Originally posted in German on 6th September 2017
By Christina Kullmann and Heinz Grill:
The hip joint
The general school of thought is that much of the wear and tear of the hip joint is based on imbalanced loading along with insufficient demands in terms of dynamic movement. The large amount of sitting means for the hip joint a weakening of the ligaments and muscles. Our so-called “civilised” living conditions do not guarantee an adequate supply of blood throughout the entire joint and to the cartilage. Gravity dominates, pushing the body downwards towards the ground and the metabolic functions are not sufficiently stimulated. Today, the lively, generative metabolic forces that work against gravity must be stimulated not only through sport but also through a targeted activity of consciousness combined with movements.
The hip joints represent the link between the legs and the pelvis; they are very large joints. In all leg movements the hip joints must come into activity. In normal walking on the street or on a mountain, they transmit the force from below upwards to the trunk of the body.
The hip is a characteristic ball and socket joint that allows very great mobility in all spatial dimensions. (Twisting, stretching, bending, adduction and abduction, circular movements).
The hip socket displays a clear, round design. Its area is increased by a cartilaginous lip at the edge. A large part of the femoral head is covered through this protected position and ensures stability when standing. The joint enables great freedom of movement, even under a load, without the luxations that are common in shoulder joints.1) The shoulder is the most mobile joint in the human body. However, this high degree of mobility means that, compared to other joints, there is a high risk of “dislocation”, in technical terms, of “luxation”.
A peculiarity of this joint is that the femoral head is supplied not only by the arteries surrounding it (arteria cirumflexa), but also by an artery that is embedded in a ligament and attaches directly to the femoral head in the centre of the joint itself. (A branch from the obturator artery).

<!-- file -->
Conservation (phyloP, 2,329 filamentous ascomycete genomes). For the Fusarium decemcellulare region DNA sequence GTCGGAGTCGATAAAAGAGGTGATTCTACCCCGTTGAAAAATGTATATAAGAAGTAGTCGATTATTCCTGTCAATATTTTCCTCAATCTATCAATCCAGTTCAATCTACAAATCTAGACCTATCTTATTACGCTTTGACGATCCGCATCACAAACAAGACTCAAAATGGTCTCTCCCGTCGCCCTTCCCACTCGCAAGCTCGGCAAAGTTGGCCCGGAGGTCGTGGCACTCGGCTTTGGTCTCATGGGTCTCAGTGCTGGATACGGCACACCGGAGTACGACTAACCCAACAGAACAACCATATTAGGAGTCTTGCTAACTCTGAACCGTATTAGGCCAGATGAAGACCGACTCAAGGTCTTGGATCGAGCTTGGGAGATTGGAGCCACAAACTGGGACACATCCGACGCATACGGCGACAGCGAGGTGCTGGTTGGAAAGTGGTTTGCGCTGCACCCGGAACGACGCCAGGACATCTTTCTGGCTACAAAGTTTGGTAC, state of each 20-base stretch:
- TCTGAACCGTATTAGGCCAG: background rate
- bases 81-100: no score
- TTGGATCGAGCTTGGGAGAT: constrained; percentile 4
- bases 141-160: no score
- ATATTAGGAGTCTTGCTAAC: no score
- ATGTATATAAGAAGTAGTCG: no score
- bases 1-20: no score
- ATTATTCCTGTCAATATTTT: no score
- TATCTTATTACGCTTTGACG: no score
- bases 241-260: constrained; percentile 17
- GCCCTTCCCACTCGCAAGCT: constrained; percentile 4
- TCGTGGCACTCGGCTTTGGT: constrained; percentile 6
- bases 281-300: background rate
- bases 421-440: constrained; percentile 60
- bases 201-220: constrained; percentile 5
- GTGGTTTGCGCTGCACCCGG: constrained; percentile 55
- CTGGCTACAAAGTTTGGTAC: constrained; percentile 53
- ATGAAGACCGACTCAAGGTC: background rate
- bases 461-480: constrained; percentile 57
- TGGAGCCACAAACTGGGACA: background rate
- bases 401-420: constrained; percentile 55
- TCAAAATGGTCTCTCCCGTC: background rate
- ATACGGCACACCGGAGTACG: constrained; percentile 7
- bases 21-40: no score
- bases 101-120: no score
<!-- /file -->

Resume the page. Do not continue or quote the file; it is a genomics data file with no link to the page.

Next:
This large joint is also secured by strong ligaments. These twist when standing upright and when the body is stretched they press the femoral head more firmly into the socket. In contrast, when the hips are bent and slightly externally rotated, these ligaments are relaxed, the femoral head is optimally adjusted in the socket in this position, and the pressure load is distributed over the largest possible area.
The situation is different, for example, with the yoga pose Yoga Mudra, if this position is performed with the legs in the lotus position. The joint is given maximum leeway through the external rotation and through the forward bend. The peripheral areas of the femoral head receive a certain load. In general, therefore, lotus positions have a healing effect on the hip joint through increasing the extent of movement.(( In Yoga Mudra the upper body bends forwards from a sitting position with the arms stretched out over the head until the forehead touches the floor. The sitting position can be the kneeling position or the more demanding lotus position. See also the article about Yoga Mudra)
Physiotherapeutically, coxarthrosis (arthrosis of the hip joint) is dealt with through exercises that load the joint as little as possible with the aim of stimulating the blood circulation in the surrounding tissue and, moreover, of avoiding additional mechanical stress to the joint. The inflamed synovium needs to calm down so that the cartilage does not succumb to further degeneration.
Nowadays, people often even work with traction on the joint in order to pull the joint surfaces apart with the aim of relieving the cartilage and improving its supply. The surrounding muscles are strengthened and above all stretched to counteract the contractures (muscle shortening) caused by poor compensatory posture. The iliopsoas muscle, the deep hip flexor, deserves a special mention here, because it pulls the femoral head particularly strongly into the hip socket and causes compression. Hip arthrosis often starts with chronic tension and shortening of this muscle.
A potential therapy to regenerate and relieve the hip.
The Scales is a very dynamic exercise that combines both balance and strength. The body is stretched far out horizontally, while the supporting leg must develop good stability and the strength to pull in towards the pelvis.
In the scales the hip musculature is addressed and strengthened in a very differentiated way, with different muscles, through sensitively playing with the balance. There can be a feeling of a solid yet fluid connection between the legs and the body.